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  12. What a delightful house, and I love the icing, so pretty. I'm hopeless with icing bags so cover my houses with oddles of sweets which of course delights small children.
    In my last two posts I have featured gingerbread house, including some books and moulds, do have a look as it might be interesting to you.

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    1. Thank you Jude - pleased you like it. I did check out your blogposts - they are really helpful. Especially your guide to books. And your cottage was so pretty! :)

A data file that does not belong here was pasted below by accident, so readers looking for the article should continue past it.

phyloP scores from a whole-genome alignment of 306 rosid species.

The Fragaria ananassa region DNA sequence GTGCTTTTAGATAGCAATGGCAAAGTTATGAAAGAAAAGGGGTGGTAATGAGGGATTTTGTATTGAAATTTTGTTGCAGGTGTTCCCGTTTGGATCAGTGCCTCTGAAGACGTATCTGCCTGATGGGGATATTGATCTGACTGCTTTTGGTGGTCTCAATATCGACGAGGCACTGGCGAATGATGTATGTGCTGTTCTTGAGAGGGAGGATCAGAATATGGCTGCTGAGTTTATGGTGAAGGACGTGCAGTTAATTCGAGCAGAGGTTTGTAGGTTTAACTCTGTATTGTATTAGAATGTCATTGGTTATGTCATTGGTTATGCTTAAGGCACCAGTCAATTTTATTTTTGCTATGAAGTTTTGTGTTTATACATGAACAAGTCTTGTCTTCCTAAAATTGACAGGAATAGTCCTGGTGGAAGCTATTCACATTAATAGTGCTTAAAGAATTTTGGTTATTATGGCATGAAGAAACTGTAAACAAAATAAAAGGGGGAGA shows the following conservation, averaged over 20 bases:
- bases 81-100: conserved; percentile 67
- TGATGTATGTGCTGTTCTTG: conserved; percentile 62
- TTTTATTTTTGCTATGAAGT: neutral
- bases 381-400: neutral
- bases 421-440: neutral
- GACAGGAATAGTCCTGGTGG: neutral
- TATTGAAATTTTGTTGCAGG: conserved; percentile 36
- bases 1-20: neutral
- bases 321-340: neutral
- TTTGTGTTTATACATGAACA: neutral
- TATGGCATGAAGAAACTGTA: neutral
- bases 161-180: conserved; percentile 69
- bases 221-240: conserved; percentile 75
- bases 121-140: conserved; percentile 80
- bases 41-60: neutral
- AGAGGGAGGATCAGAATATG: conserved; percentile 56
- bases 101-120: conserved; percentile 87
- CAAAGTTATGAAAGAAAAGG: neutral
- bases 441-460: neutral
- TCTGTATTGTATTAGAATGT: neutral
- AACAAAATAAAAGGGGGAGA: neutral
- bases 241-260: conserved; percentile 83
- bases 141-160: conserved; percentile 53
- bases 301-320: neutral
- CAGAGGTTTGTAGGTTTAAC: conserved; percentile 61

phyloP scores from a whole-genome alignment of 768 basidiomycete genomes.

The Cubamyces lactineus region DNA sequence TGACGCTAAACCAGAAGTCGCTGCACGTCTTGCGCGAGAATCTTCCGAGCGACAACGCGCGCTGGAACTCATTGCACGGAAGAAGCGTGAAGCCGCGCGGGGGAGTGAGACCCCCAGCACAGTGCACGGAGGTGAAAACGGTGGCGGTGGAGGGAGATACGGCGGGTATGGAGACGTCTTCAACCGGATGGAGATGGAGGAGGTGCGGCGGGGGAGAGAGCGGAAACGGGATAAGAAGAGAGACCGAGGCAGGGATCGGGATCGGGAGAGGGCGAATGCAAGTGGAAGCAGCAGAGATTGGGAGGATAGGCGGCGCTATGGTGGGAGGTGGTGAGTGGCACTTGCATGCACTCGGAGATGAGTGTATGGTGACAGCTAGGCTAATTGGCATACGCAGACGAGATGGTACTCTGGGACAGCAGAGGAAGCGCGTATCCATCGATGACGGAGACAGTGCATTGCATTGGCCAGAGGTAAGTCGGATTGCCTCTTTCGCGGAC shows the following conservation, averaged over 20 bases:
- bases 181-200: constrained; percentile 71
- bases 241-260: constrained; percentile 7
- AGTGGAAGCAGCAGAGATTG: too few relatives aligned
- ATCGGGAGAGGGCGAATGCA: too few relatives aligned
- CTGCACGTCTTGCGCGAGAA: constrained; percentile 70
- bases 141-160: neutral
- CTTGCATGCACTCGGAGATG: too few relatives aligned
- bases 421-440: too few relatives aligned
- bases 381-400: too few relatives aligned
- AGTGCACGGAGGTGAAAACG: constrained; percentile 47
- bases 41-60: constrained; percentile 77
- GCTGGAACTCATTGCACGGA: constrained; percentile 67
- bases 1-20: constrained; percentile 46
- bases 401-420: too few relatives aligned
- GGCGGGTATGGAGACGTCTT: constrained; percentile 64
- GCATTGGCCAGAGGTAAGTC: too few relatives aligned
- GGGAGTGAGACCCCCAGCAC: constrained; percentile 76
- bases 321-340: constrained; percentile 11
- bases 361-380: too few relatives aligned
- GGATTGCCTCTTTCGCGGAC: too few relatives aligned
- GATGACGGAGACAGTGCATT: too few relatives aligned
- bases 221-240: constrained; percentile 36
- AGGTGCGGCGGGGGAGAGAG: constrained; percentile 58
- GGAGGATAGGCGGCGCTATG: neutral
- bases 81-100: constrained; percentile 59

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  13. I saw this on Twitter this morning - so beautiful! It falls under the heading of 'things I will never do myself because the emotional trauma would not be worth it', so I am especially appreciative of other peoples' efforts. Well done you!

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    1. * blushing madly * Thank you - that's really lovely. I'm sure you would have no problems with one! :)

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  14. WOW! What a LOVELY & festive gingerbread house! You've even the cutter! That's amazing! The icing is so beautifully done ! Simply gorgeous & well done Susie!

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    1. Thank you Kit - glad you like it. Thanks for visiting! :)